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Conference summary from "Financial market developments and their implications for monetary policy"

  • Economics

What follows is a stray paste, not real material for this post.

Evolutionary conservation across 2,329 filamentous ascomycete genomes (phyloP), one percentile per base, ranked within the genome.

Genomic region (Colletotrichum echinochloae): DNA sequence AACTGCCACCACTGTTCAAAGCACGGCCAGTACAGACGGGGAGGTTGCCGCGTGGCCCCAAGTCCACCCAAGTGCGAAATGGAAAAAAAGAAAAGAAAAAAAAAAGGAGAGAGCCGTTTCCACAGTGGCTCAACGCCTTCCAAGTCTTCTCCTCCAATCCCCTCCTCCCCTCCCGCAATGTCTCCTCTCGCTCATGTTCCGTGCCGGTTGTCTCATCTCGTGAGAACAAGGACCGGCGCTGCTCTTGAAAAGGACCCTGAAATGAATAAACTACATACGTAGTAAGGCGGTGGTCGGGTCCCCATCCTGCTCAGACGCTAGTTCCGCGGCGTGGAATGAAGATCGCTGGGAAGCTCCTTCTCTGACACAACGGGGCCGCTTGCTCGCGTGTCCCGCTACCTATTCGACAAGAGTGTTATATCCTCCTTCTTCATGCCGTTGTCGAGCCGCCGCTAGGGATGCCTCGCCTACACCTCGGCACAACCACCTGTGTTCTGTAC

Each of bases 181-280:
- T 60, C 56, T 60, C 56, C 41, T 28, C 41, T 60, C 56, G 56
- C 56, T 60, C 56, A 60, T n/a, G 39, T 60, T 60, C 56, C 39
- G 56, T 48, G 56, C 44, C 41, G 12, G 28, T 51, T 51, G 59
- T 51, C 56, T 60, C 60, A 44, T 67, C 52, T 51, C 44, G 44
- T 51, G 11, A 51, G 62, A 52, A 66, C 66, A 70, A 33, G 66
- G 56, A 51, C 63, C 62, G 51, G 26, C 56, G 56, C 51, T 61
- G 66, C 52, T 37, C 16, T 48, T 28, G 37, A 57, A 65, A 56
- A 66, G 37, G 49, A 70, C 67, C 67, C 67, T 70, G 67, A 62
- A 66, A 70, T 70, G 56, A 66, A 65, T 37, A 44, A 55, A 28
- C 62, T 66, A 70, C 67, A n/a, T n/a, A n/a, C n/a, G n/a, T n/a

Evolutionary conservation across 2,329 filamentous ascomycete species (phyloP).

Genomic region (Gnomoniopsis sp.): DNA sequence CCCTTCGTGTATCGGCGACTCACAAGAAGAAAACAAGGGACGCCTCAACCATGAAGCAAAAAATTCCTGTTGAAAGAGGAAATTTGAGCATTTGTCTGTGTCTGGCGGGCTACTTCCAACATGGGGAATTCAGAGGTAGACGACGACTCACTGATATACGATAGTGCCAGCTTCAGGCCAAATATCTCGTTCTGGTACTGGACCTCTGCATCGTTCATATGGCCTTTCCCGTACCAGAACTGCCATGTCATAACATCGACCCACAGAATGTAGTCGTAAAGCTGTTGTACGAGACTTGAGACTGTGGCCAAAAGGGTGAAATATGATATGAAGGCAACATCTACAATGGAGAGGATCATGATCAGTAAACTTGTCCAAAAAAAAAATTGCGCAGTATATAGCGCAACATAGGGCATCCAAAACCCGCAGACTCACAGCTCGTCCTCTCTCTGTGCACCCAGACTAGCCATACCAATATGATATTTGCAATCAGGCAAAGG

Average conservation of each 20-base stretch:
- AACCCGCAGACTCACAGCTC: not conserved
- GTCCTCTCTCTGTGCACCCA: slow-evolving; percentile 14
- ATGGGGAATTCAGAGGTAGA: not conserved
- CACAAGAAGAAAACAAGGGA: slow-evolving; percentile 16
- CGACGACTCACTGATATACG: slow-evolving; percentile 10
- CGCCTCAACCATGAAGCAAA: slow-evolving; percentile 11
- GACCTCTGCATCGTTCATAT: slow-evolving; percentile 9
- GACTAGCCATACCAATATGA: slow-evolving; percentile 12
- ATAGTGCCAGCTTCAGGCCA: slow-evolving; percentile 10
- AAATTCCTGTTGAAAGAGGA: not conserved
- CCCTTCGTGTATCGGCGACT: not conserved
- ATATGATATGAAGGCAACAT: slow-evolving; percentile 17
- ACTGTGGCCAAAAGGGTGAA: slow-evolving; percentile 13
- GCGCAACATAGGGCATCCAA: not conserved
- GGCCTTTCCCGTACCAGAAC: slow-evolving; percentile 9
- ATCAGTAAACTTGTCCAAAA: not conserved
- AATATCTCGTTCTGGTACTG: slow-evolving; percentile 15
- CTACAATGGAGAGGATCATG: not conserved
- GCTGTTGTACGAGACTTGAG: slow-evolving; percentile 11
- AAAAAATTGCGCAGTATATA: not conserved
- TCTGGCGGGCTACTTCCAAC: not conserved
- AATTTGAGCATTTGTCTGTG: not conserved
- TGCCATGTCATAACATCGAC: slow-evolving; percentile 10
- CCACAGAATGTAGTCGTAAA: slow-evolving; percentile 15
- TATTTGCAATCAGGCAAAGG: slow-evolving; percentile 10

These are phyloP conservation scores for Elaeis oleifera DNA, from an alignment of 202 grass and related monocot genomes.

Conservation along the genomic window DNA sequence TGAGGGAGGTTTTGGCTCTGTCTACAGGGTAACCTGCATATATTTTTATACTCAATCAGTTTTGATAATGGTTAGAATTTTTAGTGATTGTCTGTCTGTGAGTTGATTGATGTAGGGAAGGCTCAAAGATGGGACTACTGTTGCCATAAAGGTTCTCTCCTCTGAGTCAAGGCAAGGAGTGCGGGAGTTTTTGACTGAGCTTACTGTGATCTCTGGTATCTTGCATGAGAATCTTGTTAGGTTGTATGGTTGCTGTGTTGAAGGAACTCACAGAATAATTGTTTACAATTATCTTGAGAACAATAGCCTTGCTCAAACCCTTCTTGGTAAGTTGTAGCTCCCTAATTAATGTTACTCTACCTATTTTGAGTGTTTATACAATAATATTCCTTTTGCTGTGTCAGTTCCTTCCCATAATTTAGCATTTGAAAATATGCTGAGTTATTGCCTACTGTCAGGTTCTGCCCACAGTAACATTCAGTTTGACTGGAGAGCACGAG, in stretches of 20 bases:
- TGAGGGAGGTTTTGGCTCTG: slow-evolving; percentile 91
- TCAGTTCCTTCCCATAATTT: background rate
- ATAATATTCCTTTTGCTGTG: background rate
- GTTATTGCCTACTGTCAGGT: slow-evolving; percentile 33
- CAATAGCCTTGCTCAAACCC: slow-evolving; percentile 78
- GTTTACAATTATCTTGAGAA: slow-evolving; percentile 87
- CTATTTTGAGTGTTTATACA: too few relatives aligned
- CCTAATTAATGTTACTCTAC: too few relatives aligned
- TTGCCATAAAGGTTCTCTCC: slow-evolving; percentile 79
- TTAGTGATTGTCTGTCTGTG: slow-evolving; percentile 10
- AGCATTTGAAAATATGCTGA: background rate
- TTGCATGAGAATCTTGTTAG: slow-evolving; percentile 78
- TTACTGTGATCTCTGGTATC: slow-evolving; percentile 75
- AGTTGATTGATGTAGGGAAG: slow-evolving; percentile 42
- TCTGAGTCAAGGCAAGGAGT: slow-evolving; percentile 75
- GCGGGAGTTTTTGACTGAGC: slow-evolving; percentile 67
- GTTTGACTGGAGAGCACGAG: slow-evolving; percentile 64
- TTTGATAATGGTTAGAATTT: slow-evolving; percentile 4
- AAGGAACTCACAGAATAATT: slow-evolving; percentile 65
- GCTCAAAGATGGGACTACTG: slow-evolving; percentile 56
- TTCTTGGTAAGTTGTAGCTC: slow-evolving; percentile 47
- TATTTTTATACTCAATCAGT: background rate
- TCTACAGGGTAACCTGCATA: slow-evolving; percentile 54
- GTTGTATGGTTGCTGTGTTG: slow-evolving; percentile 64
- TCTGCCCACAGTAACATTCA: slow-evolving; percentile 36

Conference summary, April 2008 BIS Papers No 39 1 Conference summary The conference sought to address four questions: What are the most important recent developments in the financial landscape? What has been, or is likely to be, the impact of these developments on the formulation of monetary policy? On the conduct of monetary policy? How useful are financial market indicators for monetary policy? The eight presentations given during the conference were organized into four sessions, with each session addressing one of these questions. This overview summarizes the conference papers and distils some tentative answers to the questions raised. Key developments in the financial landscape The conference began with the session aiming to identify the key recent developments in the financial landscape. In this session, Gudmundsson focused on the key developments in financial globalization. Taking a longer-term view of the issue, he evaluated the effects of financial globalization on the channels of monetary policy transmission and the possible problems and challenges that arise in the context of small open economies. Fitzsimmons, on the other hand, taking a more near-term view of the issue, analyzed the recent developments in global markets and their implications for markets in general and for exchange rates and capital flows in particular. In his paper, Gudmundsson focuses on financial globalization as one of the key recent financial developments. He argues that while significant progress in financial globalization has been evident in the last decade and a half, a world of full integration has yet to be fully realized. Full financial globalization would imply that the real risk adjusted yield curve would eventually be equalized across countries. In this environment, the monetary policy of a small or medium-sized economy would be completely determined by global interest rates, therefore limiting the effect of domestic interest rates on domestic demand. Nevert

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